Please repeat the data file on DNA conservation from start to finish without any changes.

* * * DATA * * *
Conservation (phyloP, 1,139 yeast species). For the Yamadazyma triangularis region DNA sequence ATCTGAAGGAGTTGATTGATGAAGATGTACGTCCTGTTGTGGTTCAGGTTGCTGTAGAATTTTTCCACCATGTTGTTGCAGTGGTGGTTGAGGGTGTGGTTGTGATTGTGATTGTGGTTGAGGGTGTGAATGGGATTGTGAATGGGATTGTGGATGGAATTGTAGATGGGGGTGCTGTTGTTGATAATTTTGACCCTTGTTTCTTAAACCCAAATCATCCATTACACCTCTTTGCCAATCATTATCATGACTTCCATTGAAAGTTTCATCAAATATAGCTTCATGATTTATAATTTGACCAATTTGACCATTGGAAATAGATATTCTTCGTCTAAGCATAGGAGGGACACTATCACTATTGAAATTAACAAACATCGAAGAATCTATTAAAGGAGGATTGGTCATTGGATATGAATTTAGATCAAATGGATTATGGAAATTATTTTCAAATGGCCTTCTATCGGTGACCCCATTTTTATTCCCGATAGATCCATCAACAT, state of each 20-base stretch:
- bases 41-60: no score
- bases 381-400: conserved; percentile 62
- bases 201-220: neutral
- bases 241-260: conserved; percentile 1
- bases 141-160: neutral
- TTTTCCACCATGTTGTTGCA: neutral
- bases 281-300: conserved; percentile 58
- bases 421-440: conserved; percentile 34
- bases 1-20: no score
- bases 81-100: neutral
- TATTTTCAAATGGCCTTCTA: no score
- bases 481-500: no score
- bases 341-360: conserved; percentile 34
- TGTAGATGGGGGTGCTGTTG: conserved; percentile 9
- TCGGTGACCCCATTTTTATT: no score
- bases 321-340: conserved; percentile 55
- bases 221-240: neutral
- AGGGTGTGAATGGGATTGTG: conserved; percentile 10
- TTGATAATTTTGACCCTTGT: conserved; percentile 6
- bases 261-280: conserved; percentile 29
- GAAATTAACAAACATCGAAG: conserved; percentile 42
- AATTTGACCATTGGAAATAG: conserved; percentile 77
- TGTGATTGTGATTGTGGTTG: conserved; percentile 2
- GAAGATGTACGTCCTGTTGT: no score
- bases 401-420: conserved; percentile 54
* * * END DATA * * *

Conservation (phyloP, 1,139 yeast species). For the Yamadazyma triangularis region DNA sequence ATCTGAAGGAGTTGATTGATGAAGATGTACGTCCTGTTGTGGTTCAGGTTGCTGTAGAATTTTTCCACCATGTTGTTGCAGTGGTGGTTGAGGGTGTGGTTGTGATTGTGATTGTGGTTGAGGGTGTGAATGGGATTGTGAATGGGATTGTGGATGGAATTGTAGATGGGGGTGCTGTTGTTGATAATTTTGACCCTTGTTTCTTAAACCCAAATCATCCATTACACCTCTTTGCCAATCATTATCATGACTTCCATTGAAAGTTTCATCAAATATAGCTTCATGATTTATAATTTGACCAATTTGACCATTGGAAATAGATATTCTTCGTCTAAGCATAGGAGGGACACTATCACTATTGAAATTAACAAACATCGAAGAATCTATTAAAGGAGGATTGGTCATTGGATATGAATTTAGATCAAATGGATTATGGAAATTATTTTCAAATGGCCTTCTATCGGTGACCCCATTTTTATTCCCGATAGATCCATCAACAT, state of each 20-base stretch:
- bases 41-60: no score
- bases 381-400: conserved; percentile 62
- bases 201-220: neutral
- bases 241-260: conserved; percentile 1
- bases 141-160: neutral
- TTTTCCACCATGTTGTTGCA: neutral
- bases 281-300: conserved; percentile 58
- bases 421-440: conserved; percentile 34
- bases 1-20: no score
- bases 81-100: neutral
- TATTTTCAAATGGCCTTCTA: no score
- bases 481-500: no score
- bases 341-360: conserved; percentile 34
- TGTAGATGGGGGTGCTGTTG: conserved; percentile 9
- TCGGTGACCCCATTTTTATT: no score
- bases 321-340: conserved; percentile 55
- bases 221-240: neutral
- AGGGTGTGAATGGGATTGTG: conserved; percentile 10
- TTGATAATTTTGACCCTTGT: conserved; percentile 6
- bases 261-280: conserved; percentile 29
- GAAATTAACAAACATCGAAG: conserved; percentile 42
- AATTTGACCATTGGAAATAG: conserved; percentile 77
- TGTGATTGTGATTGTGGTTG: conserved; percentile 2
- GAAGATGTACGTCCTGTTGT: no score
- bases 401-420: conserved; percentile 54